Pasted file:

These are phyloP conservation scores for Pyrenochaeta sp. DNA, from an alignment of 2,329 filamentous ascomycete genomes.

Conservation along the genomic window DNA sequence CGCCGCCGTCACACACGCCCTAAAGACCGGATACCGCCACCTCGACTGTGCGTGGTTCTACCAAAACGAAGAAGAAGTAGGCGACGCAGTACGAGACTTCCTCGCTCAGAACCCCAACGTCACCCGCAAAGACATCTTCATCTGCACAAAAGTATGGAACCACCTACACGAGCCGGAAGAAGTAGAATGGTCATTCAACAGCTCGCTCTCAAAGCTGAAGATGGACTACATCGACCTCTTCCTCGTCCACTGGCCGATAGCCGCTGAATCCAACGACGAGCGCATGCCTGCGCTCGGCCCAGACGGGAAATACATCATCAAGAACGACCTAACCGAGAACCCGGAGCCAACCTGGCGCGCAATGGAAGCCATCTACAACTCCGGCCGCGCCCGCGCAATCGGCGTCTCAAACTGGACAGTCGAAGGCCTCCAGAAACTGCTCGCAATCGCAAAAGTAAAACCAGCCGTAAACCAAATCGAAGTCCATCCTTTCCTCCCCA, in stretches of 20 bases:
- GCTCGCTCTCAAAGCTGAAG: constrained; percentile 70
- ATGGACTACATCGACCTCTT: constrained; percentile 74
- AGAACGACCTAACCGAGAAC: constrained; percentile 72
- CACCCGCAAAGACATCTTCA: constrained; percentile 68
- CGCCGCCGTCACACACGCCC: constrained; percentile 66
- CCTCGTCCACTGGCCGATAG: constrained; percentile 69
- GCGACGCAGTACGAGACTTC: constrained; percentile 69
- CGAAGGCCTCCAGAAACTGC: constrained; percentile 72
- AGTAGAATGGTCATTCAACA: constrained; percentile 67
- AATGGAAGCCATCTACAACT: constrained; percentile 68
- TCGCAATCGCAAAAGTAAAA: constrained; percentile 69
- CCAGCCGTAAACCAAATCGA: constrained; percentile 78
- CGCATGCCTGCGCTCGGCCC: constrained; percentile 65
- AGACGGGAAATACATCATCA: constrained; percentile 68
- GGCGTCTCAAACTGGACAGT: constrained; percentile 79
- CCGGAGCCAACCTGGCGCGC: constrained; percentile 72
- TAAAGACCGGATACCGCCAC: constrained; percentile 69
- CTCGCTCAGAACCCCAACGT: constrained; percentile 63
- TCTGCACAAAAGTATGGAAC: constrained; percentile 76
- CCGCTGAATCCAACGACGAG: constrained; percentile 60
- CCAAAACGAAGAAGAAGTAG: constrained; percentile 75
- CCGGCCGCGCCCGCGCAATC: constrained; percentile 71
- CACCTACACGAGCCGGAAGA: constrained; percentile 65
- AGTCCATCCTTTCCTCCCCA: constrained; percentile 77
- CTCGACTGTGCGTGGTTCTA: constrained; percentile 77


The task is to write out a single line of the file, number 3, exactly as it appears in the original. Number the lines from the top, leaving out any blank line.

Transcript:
- GCTCGCTCTCAAAGCTGAAG: constrained; percentile 70